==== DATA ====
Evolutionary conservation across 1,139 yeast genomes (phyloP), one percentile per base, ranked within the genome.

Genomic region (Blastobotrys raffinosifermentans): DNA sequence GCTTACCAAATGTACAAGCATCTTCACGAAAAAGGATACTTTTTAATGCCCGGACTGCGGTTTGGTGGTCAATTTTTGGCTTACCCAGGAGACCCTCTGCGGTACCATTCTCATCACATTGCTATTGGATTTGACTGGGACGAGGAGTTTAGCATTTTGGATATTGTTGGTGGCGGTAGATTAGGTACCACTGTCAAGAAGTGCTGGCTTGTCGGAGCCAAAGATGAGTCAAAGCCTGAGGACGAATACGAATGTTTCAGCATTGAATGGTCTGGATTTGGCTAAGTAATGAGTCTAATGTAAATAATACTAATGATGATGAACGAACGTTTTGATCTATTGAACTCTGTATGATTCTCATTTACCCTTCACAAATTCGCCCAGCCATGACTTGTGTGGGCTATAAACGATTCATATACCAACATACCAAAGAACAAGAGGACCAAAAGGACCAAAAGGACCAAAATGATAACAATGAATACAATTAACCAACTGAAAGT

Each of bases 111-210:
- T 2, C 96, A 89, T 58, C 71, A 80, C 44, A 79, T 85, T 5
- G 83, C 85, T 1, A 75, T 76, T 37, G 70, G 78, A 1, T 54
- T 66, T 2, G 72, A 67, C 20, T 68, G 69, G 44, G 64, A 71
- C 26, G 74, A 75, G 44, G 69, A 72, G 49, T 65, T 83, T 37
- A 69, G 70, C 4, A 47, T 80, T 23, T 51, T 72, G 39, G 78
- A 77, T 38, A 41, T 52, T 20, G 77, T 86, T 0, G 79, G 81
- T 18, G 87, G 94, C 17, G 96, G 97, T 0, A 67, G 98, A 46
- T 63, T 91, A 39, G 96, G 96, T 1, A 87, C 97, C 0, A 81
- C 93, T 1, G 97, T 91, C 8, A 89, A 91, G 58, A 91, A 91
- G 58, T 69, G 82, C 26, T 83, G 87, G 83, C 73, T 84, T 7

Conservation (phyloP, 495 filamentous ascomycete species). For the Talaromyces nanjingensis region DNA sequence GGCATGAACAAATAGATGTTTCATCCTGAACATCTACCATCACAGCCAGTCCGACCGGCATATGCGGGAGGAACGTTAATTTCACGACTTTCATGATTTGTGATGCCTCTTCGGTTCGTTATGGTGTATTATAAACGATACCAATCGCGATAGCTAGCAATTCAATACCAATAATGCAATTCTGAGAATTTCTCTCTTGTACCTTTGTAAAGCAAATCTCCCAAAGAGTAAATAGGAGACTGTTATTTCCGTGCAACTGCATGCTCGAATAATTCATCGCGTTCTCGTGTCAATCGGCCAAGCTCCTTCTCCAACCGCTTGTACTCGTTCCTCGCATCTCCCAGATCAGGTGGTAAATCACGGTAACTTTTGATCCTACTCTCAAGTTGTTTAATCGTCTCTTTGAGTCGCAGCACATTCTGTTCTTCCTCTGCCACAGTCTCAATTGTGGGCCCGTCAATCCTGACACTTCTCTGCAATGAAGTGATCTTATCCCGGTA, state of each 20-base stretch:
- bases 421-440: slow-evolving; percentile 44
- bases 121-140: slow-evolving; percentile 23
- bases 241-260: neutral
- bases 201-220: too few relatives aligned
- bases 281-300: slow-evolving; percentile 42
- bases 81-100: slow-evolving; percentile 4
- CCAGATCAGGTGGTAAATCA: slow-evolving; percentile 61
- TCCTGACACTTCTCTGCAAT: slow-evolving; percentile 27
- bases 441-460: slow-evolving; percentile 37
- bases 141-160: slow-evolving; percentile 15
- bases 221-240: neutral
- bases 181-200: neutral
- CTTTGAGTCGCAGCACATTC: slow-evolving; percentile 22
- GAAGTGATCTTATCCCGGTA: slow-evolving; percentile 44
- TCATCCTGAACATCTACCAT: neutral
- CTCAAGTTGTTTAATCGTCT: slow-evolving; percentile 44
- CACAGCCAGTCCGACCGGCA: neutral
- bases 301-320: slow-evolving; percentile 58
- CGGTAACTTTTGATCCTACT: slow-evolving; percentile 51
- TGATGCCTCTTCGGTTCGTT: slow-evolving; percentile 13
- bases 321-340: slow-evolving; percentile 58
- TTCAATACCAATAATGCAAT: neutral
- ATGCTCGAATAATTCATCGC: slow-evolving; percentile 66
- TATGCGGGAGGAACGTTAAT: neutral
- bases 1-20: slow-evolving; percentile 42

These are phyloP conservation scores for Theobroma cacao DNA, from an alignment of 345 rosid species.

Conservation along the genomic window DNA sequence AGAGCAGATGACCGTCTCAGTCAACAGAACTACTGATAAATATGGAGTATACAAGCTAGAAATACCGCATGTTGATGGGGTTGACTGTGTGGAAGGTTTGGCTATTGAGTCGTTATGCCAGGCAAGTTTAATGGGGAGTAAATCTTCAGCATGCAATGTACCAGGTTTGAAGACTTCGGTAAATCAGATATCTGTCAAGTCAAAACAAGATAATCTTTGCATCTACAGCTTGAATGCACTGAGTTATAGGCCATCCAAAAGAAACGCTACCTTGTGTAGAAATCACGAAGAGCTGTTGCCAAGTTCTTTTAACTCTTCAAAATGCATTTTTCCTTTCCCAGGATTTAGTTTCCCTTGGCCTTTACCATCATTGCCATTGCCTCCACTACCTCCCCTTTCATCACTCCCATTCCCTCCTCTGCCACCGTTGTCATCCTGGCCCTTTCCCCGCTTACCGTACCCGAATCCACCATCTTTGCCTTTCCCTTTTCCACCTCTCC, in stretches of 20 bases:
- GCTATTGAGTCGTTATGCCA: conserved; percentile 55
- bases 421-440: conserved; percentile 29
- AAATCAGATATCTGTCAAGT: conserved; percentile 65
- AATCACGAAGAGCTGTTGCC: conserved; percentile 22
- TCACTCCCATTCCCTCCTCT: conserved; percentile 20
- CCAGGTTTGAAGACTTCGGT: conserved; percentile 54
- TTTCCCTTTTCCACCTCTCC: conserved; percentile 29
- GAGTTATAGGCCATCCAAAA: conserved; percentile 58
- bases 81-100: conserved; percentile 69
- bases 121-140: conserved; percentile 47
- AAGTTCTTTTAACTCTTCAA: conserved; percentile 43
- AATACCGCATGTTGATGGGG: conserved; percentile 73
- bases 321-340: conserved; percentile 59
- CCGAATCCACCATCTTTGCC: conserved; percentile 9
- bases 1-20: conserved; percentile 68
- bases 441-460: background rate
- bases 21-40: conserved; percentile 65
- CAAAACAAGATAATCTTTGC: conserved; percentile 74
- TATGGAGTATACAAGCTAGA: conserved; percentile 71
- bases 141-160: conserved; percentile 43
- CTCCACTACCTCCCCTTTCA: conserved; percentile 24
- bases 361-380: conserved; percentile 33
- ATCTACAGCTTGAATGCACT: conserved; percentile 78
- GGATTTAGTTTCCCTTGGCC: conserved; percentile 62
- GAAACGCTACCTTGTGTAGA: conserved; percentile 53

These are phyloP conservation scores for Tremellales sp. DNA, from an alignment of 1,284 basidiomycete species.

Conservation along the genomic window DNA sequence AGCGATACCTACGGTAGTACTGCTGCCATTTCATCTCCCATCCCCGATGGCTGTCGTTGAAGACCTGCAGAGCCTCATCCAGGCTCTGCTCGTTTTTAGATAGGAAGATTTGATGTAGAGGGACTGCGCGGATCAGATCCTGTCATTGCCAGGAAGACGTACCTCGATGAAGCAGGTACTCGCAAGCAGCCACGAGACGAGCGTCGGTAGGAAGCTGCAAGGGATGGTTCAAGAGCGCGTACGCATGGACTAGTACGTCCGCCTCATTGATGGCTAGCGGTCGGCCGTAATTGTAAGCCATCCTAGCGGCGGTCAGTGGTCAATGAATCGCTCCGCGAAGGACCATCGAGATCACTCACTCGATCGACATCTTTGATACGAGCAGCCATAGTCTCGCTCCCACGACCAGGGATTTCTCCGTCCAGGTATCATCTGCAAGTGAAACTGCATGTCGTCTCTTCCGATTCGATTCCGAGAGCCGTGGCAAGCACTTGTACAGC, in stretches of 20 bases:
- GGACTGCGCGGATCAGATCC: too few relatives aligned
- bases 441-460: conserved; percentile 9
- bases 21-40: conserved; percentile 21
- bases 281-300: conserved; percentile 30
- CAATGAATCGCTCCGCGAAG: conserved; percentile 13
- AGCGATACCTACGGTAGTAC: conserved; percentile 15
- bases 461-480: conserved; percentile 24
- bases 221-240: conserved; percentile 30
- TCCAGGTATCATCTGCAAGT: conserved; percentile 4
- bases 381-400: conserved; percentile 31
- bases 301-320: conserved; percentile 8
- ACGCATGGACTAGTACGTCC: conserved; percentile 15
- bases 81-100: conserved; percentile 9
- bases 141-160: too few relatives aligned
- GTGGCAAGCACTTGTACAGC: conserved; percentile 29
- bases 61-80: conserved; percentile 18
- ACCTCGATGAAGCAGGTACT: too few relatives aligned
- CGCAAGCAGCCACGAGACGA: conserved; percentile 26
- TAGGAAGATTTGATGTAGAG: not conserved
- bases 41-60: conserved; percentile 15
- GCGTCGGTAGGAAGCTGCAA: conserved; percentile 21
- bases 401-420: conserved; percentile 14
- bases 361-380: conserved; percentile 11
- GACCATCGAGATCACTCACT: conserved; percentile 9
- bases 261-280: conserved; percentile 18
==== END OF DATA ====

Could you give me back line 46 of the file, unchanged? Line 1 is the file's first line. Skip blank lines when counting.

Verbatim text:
- TCACTCCCATTCCCTCCTCT: conserved; percentile 20